“But it’s also going to be more profitable because you’re not over-buying a particular title,” he said.

Coinstar CFO Scott Di Valerio said May 9 that the company is open to going back to the negotiating table with the studio. Smith said Redbox would spend anywhere between $800 million and $1 billion in 2012 on studio content, and wanted to stress that Redbox “can be an important source of value to the studios.”

Warner contract or not, Redbox is in great shape, Smith said, evidenced by a 40% jump in first-quarter revenue and a 38.5% market share of the physical disc rental market.

“Our store is 12 square feet,” Smith said. “We represent, today, 2% of the square footage that’s there for physical rental, and yet we had 34% of the [physical disc] units rented last year. It’s a nontraditional approach. We think that for the foreseeable future, we’ll be able to drive consumer behavior to rent from us, and grow that share. We think physical has a much longer life than the rest of the world thinks.”

In regard to Blu-ray, Smith said Redbox “got a little bit ahead of ourselves” and demand in terms of how many discs it was stocking in kiosks.

“We then pulled back and found more of a balance,” he said.

Smith also touched on the joint streaming and DVD rental venture with Verizon, which is set to launch by August. The joint venture gets Redbox into the streaming business and will allow Verizon to provide its digital content distribution platform, Verizon Digital Media Services, beyond its fiber-optic FiOS TV subscriber base of 4 million.

“What I appreciate with the Verizon team is they had a real vision on what our physical footprint and product can provide,” Smith said. “The ability to provide new releases to consumers in a value-centric and convenient way was something that they really latched on to. [The partnership] will combine physical new releases at the kiosk with additional [subscription] VOD content.”

Earlier in the day, Fran Shammo, EVP and CFO for Verizon, said the joint venture will help with content negotiations for FiOS, and will help improve margins in terms of how much Verizon pays for content per subscriber.

“As we negotiate our new content deals, we’re also bringing in the Redbox joint venture into that discussion, so as we build on our subscribers to the Redbox joint venture, that will lower our content costs,” he said.

Shammo noted that FiOS is available in 13 states, and the Redbox partnership will help Verizon expand its service.

“It benefits us,” he said. “It was an offensive play, but it was also a defensive play against other providers.”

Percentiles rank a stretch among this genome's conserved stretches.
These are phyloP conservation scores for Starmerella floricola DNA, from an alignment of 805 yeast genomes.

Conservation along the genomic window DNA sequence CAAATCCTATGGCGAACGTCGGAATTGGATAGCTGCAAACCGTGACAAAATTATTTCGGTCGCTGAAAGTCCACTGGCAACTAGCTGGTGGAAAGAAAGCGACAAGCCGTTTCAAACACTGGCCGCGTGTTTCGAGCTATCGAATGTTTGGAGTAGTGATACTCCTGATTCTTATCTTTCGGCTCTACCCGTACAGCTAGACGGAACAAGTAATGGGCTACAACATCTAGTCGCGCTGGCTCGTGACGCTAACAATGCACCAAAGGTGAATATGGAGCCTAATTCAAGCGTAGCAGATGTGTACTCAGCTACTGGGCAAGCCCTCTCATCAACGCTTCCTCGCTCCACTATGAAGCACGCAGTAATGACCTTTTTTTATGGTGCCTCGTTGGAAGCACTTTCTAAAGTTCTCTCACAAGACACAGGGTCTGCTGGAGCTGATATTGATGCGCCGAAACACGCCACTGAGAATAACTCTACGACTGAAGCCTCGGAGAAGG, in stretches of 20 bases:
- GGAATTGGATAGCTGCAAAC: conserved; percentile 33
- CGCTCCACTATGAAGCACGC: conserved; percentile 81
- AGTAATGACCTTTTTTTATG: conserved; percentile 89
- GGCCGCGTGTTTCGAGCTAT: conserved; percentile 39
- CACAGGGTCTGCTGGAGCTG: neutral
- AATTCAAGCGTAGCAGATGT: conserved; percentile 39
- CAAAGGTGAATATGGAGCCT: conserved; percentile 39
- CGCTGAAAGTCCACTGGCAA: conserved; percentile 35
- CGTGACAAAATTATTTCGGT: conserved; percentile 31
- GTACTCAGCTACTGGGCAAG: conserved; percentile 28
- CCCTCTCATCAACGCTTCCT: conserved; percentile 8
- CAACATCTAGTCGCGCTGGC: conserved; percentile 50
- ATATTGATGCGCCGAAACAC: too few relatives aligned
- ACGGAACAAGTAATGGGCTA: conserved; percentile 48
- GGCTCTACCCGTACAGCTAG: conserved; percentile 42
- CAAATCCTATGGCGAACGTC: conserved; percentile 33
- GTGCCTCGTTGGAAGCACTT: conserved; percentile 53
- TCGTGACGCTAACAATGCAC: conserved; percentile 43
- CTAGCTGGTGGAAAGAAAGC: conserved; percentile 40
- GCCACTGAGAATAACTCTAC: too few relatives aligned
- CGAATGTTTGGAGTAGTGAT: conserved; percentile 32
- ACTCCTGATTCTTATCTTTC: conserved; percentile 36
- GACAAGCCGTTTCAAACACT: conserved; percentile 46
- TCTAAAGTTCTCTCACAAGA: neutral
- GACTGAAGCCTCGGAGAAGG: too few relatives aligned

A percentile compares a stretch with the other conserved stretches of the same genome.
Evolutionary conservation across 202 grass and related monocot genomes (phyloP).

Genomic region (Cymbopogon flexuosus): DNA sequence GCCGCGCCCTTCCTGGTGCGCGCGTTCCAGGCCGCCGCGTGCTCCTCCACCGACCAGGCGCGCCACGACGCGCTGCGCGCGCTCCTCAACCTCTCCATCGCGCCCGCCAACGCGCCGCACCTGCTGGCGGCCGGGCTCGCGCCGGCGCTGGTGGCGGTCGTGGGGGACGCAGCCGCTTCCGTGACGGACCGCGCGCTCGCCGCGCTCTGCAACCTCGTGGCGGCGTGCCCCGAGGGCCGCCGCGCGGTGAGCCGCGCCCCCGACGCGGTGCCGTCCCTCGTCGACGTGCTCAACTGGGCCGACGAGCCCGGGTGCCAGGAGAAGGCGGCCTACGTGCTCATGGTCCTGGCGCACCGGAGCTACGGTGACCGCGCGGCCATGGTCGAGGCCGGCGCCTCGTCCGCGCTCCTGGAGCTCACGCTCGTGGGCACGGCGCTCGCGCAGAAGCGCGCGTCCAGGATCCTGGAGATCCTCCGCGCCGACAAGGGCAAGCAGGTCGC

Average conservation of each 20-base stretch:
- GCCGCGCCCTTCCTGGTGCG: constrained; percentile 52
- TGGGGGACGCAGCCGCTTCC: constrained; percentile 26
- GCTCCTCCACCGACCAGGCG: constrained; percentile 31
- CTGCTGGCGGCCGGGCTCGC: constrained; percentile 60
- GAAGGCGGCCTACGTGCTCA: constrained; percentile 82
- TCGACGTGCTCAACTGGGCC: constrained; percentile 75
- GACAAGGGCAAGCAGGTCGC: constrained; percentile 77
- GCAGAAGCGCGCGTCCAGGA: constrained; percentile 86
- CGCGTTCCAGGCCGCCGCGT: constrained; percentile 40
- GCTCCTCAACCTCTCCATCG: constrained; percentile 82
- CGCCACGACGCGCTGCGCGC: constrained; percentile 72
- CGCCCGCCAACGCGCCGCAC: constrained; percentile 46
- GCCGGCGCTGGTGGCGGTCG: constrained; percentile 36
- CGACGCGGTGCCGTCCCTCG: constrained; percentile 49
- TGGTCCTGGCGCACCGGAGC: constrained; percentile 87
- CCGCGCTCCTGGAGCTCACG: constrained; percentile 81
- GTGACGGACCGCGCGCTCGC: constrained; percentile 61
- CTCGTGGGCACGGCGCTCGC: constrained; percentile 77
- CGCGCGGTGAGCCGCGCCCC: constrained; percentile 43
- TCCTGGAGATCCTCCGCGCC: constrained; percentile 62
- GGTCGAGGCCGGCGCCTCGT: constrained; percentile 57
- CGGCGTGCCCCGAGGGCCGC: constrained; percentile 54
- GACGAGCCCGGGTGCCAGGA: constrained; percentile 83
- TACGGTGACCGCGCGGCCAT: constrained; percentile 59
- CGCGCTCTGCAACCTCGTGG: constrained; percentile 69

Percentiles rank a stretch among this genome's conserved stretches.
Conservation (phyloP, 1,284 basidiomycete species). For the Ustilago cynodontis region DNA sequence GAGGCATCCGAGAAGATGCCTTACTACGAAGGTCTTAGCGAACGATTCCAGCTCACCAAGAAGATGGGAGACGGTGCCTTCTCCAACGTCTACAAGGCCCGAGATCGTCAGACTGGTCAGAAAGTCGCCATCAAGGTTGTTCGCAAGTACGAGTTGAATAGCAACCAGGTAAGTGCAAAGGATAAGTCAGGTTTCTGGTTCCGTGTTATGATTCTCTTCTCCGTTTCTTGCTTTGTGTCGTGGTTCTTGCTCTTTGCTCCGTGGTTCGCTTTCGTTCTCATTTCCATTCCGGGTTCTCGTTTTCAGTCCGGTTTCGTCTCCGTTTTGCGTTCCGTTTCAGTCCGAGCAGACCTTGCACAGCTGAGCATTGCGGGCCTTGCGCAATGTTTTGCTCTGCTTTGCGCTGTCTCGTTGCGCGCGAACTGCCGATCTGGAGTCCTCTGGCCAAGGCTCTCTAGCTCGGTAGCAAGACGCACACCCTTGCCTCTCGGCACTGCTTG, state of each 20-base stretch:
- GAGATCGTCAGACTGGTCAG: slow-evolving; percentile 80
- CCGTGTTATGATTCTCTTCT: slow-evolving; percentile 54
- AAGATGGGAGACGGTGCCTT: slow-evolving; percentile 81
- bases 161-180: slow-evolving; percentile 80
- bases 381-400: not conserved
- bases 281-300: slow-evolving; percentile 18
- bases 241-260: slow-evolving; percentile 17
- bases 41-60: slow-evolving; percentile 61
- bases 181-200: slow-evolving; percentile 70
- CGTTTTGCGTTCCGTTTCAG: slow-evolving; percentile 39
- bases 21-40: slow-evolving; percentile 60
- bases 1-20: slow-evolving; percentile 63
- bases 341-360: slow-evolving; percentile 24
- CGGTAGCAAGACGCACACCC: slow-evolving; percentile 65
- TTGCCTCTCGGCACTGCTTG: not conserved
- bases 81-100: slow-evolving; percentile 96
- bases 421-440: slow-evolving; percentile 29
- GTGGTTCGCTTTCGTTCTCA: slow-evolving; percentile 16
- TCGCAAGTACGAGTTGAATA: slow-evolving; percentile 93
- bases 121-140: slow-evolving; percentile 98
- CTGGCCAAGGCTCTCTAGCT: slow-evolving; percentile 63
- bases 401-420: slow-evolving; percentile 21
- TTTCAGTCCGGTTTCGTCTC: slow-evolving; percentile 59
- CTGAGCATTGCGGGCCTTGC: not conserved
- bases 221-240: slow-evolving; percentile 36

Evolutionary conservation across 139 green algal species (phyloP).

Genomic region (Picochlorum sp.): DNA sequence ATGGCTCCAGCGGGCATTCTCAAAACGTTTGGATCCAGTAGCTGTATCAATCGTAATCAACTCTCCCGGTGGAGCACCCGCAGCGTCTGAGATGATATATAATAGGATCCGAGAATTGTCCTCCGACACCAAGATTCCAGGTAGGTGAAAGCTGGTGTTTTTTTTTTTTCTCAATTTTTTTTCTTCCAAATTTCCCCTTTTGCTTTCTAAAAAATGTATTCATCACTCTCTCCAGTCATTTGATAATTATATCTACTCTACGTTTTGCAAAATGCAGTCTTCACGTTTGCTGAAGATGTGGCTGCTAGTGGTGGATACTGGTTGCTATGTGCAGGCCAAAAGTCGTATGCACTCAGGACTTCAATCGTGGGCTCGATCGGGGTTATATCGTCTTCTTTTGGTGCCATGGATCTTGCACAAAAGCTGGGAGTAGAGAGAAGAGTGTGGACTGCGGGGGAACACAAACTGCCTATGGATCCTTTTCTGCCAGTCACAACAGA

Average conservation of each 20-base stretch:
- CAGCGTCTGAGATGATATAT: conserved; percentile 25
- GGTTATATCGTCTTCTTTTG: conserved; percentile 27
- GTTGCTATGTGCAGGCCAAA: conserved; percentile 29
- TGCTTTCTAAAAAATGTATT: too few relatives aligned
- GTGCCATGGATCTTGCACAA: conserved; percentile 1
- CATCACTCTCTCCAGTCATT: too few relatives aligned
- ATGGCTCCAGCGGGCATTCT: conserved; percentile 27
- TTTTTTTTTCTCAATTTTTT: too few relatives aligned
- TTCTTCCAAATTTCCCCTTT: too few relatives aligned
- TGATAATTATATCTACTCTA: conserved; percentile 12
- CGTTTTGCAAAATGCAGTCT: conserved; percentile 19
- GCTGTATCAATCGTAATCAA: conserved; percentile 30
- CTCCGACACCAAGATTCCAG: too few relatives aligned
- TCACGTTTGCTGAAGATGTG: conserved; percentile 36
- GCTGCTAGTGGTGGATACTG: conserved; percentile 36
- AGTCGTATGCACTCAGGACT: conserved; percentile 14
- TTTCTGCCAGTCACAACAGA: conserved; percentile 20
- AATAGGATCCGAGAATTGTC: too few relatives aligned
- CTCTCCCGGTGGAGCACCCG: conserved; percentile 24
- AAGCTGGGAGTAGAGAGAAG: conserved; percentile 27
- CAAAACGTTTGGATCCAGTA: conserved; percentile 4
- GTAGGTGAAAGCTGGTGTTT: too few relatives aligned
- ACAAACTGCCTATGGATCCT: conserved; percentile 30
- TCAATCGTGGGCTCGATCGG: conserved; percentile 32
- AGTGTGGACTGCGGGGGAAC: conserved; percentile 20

http://www.homemediamagazine.com/redbox/coinstar-svp-warner-has-different-view-world-27349

Lee Stewart
10-25-2012, 04:10 PM
Redbox, Warner Sign Kiosk Distribution Deal

Redbox and Warner Bros. Home Entertainment Oct. 25 announced a multiyear agreement to bring the studio’s new-release Blu-ray Disc and DVD movies to Redbox kiosks 28 days after their retail release dates.

The agreement marks an end to contentious relationship between Warner and Redbox, a situation that found the kiosk vendor circumventing the studio and its distribution partners to acquire its new releases on street date. Redbox had no deal to buy titles directly from Warner, while Netflix, the other heavyweight in the rental sector, gets them only after 56 days.

Redbox also said it plans to join the Digital Entertainment Content Ecosystem (DECE) and has agreed to promote UltraViolet through a program of mutually agreed-upon promotions and marketing tactics designed to help retail customers discover UltraViolet.

“For the past 10 years, Redbox has been committed to giving consumers affordable access to new-release entertainment,” Redbox SVP Galen Smith said in a statement. “This new agreement continues this commitment and represents an exciting new chapter in our relationship with Warner, and an opportunity to explore our consumers’ interest in UltraViolet.”

The agreement begins with Warner titles with street dates from Jan. 1, 2013, through Dec. 31, 2014. The arrangement is designed to improve the economics for both Warner and Redbox while ensuring consistent availability of the studio’s titles for the consumer.

Heretofore, Redbox had been acquiring Warner titles through alternative means — a situation exacerbated by Time Warner CEO Jeff Bewkes’ insistence that low-margin distribution channels such as kiosks and Netflix undermined the sellthrough business.

“This deal is a win-win,” said Ron Sanders, president, Warner Home Video. “In addition to improved financials for both Warner Bros. and Redbox, the arrangement allows Redbox to satisfy consumer demand for our product. We also have the opportunity to promote UltraViolet at Redbox kiosks and grow consumer awareness of the benefit and ease of use of digital products and services.”

Separately, Warner Bros. Home Entertainment inked a deal with Redbox Instant by Verizon, the joint venture of Redbox and Verizon set to launch later this year, which plans to offer digital movies together with the convenience and value of Redbox DVD and Blu-ray Disc rentals.

This agreement will make Warner titles available in VOD and electronic sellthrough formats and allow Redbox Instant by Verizon to support and distribute Warne’s UltraViolet-enabled movies. The deal also covers a multiyear SVOD agreement supporting feature-length content.

“This agreement fits perfectly with Redbox Instant by Verizon's vision for bringing people the movies that matter, wherever and whenever they choose, using the devices and media they prefer, at home or away,” said Shawn Strickland, CEO of Redbox Instant by Verizon.